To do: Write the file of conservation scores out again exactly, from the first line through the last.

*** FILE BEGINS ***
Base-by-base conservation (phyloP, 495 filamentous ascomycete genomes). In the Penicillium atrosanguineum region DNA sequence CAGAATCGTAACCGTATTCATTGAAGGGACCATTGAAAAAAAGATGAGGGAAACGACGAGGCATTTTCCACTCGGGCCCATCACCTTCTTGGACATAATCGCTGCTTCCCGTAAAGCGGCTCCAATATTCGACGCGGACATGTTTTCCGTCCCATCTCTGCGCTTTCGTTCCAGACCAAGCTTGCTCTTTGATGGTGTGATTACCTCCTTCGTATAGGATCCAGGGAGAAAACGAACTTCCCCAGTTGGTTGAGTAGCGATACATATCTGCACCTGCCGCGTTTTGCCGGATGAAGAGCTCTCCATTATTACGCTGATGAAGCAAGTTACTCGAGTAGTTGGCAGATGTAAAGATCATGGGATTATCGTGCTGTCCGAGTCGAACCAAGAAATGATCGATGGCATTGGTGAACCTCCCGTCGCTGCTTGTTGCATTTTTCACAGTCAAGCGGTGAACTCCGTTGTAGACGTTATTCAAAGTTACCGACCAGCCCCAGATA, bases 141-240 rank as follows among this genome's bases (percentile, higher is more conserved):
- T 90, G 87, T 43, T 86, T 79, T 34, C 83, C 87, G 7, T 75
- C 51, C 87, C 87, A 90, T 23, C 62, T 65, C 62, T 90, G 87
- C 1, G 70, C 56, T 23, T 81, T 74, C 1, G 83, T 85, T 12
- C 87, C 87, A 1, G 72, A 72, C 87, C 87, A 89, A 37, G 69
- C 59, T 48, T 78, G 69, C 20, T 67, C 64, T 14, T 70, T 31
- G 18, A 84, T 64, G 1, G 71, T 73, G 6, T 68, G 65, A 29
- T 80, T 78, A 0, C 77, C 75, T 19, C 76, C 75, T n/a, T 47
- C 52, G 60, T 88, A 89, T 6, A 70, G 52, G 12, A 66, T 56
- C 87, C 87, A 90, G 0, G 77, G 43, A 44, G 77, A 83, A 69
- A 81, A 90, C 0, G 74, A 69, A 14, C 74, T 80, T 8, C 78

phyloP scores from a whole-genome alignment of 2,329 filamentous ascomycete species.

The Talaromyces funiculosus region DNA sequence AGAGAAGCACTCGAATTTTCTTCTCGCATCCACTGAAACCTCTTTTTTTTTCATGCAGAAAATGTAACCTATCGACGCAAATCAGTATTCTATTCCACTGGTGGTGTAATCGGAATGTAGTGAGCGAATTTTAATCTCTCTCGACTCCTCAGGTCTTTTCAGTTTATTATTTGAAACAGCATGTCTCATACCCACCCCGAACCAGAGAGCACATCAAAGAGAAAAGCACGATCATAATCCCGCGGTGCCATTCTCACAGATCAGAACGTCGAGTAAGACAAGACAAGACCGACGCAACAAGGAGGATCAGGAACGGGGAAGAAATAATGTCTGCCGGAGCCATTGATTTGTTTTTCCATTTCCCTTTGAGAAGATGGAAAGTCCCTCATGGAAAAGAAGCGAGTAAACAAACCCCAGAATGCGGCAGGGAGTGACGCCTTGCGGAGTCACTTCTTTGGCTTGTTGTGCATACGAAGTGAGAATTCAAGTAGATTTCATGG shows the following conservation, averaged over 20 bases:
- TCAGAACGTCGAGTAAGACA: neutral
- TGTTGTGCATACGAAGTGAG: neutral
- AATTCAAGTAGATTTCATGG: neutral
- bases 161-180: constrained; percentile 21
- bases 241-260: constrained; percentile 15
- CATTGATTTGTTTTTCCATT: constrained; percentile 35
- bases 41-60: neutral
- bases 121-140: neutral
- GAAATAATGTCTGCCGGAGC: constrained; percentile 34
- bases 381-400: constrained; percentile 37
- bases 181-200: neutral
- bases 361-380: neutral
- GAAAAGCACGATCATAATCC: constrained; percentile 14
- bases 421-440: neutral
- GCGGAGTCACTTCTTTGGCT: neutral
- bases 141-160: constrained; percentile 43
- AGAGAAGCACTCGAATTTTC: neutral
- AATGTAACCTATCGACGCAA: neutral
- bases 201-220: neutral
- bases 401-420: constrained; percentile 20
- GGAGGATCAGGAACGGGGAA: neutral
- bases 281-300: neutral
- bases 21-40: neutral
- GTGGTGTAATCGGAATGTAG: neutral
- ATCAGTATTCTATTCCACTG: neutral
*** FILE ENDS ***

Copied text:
Base-by-base conservation (phyloP, 495 filamentous ascomycete genomes). In the Penicillium atrosanguineum region DNA sequence CAGAATCGTAACCGTATTCATTGAAGGGACCATTGAAAAAAAGATGAGGGAAACGACGAGGCATTTTCCACTCGGGCCCATCACCTTCTTGGACATAATCGCTGCTTCCCGTAAAGCGGCTCCAATATTCGACGCGGACATGTTTTCCGTCCCATCTCTGCGCTTTCGTTCCAGACCAAGCTTGCTCTTTGATGGTGTGATTACCTCCTTCGTATAGGATCCAGGGAGAAAACGAACTTCCCCAGTTGGTTGAGTAGCGATACATATCTGCACCTGCCGCGTTTTGCCGGATGAAGAGCTCTCCATTATTACGCTGATGAAGCAAGTTACTCGAGTAGTTGGCAGATGTAAAGATCATGGGATTATCGTGCTGTCCGAGTCGAACCAAGAAATGATCGATGGCATTGGTGAACCTCCCGTCGCTGCTTGTTGCATTTTTCACAGTCAAGCGGTGAACTCCGTTGTAGACGTTATTCAAAGTTACCGACCAGCCCCAGATA, bases 141-240 rank as follows among this genome's bases (percentile, higher is more conserved):
- T 90, G 87, T 43, T 86, T 79, T 34, C 83, C 87, G 7, T 75
- C 51, C 87, C 87, A 90, T 23, C 62, T 65, C 62, T 90, G 87
- C 1, G 70, C 56, T 23, T 81, T 74, C 1, G 83, T 85, T 12
- C 87, C 87, A 1, G 72, A 72, C 87, C 87, A 89, A 37, G 69
- C 59, T 48, T 78, G 69, C 20, T 67, C 64, T 14, T 70, T 31
- G 18, A 84, T 64, G 1, G 71, T 73, G 6, T 68, G 65, A 29
- T 80, T 78, A 0, C 77, C 75, T 19, C 76, C 75, T n/a, T 47
- C 52, G 60, T 88, A 89, T 6, A 70, G 52, G 12, A 66, T 56
- C 87, C 87, A 90, G 0, G 77, G 43, A 44, G 77, A 83, A 69
- A 81, A 90, C 0, G 74, A 69, A 14, C 74, T 80, T 8, C 78

phyloP scores from a whole-genome alignment of 2,329 filamentous ascomycete species.

The Talaromyces funiculosus region DNA sequence AGAGAAGCACTCGAATTTTCTTCTCGCATCCACTGAAACCTCTTTTTTTTTCATGCAGAAAATGTAACCTATCGACGCAAATCAGTATTCTATTCCACTGGTGGTGTAATCGGAATGTAGTGAGCGAATTTTAATCTCTCTCGACTCCTCAGGTCTTTTCAGTTTATTATTTGAAACAGCATGTCTCATACCCACCCCGAACCAGAGAGCACATCAAAGAGAAAAGCACGATCATAATCCCGCGGTGCCATTCTCACAGATCAGAACGTCGAGTAAGACAAGACAAGACCGACGCAACAAGGAGGATCAGGAACGGGGAAGAAATAATGTCTGCCGGAGCCATTGATTTGTTTTTCCATTTCCCTTTGAGAAGATGGAAAGTCCCTCATGGAAAAGAAGCGAGTAAACAAACCCCAGAATGCGGCAGGGAGTGACGCCTTGCGGAGTCACTTCTTTGGCTTGTTGTGCATACGAAGTGAGAATTCAAGTAGATTTCATGG shows the following conservation, averaged over 20 bases:
- TCAGAACGTCGAGTAAGACA: neutral
- TGTTGTGCATACGAAGTGAG: neutral
- AATTCAAGTAGATTTCATGG: neutral
- bases 161-180: constrained; percentile 21
- bases 241-260: constrained; percentile 15
- CATTGATTTGTTTTTCCATT: constrained; percentile 35
- bases 41-60: neutral
- bases 121-140: neutral
- GAAATAATGTCTGCCGGAGC: constrained; percentile 34
- bases 381-400: constrained; percentile 37
- bases 181-200: neutral
- bases 361-380: neutral
- GAAAAGCACGATCATAATCC: constrained; percentile 14
- bases 421-440: neutral
- GCGGAGTCACTTCTTTGGCT: neutral
- bases 141-160: constrained; percentile 43
- AGAGAAGCACTCGAATTTTC: neutral
- AATGTAACCTATCGACGCAA: neutral
- bases 201-220: neutral
- bases 401-420: constrained; percentile 20
- GGAGGATCAGGAACGGGGAA: neutral
- bases 281-300: neutral
- bases 21-40: neutral
- GTGGTGTAATCGGAATGTAG: neutral
- ATCAGTATTCTATTCCACTG: neutral